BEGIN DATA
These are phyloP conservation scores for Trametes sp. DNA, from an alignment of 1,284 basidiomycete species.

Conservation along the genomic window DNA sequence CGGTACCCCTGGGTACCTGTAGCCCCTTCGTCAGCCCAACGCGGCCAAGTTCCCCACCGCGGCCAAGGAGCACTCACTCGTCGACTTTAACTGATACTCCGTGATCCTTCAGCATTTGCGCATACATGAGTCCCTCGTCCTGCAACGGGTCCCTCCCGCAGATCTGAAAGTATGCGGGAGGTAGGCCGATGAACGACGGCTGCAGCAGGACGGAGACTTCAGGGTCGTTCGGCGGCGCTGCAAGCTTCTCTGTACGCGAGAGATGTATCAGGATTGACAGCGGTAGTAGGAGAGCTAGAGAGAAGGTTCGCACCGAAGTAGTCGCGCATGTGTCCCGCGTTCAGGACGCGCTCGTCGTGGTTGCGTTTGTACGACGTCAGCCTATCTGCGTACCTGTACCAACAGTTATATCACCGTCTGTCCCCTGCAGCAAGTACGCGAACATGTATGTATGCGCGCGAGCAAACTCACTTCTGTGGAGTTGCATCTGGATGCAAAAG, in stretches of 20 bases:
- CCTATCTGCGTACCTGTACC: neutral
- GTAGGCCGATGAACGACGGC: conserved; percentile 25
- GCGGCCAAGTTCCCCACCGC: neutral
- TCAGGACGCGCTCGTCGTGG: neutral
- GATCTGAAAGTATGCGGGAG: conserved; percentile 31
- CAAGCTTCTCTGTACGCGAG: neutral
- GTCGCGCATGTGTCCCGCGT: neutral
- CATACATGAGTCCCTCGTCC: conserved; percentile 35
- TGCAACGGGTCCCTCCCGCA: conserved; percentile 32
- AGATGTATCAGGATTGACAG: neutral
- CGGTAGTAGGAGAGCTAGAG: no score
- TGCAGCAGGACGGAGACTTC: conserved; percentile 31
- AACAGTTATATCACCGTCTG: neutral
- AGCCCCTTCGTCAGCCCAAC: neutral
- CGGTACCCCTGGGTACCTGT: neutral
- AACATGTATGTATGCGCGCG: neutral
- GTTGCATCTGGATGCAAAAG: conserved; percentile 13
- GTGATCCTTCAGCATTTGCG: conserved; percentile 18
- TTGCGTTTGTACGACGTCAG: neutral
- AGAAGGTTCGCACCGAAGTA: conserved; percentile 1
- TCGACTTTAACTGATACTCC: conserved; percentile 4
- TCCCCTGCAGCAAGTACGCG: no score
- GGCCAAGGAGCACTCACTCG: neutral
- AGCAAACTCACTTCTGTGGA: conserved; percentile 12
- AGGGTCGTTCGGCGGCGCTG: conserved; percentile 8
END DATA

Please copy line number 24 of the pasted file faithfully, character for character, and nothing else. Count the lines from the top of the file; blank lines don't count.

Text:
- TCCCCTGCAGCAAGTACGCG: no score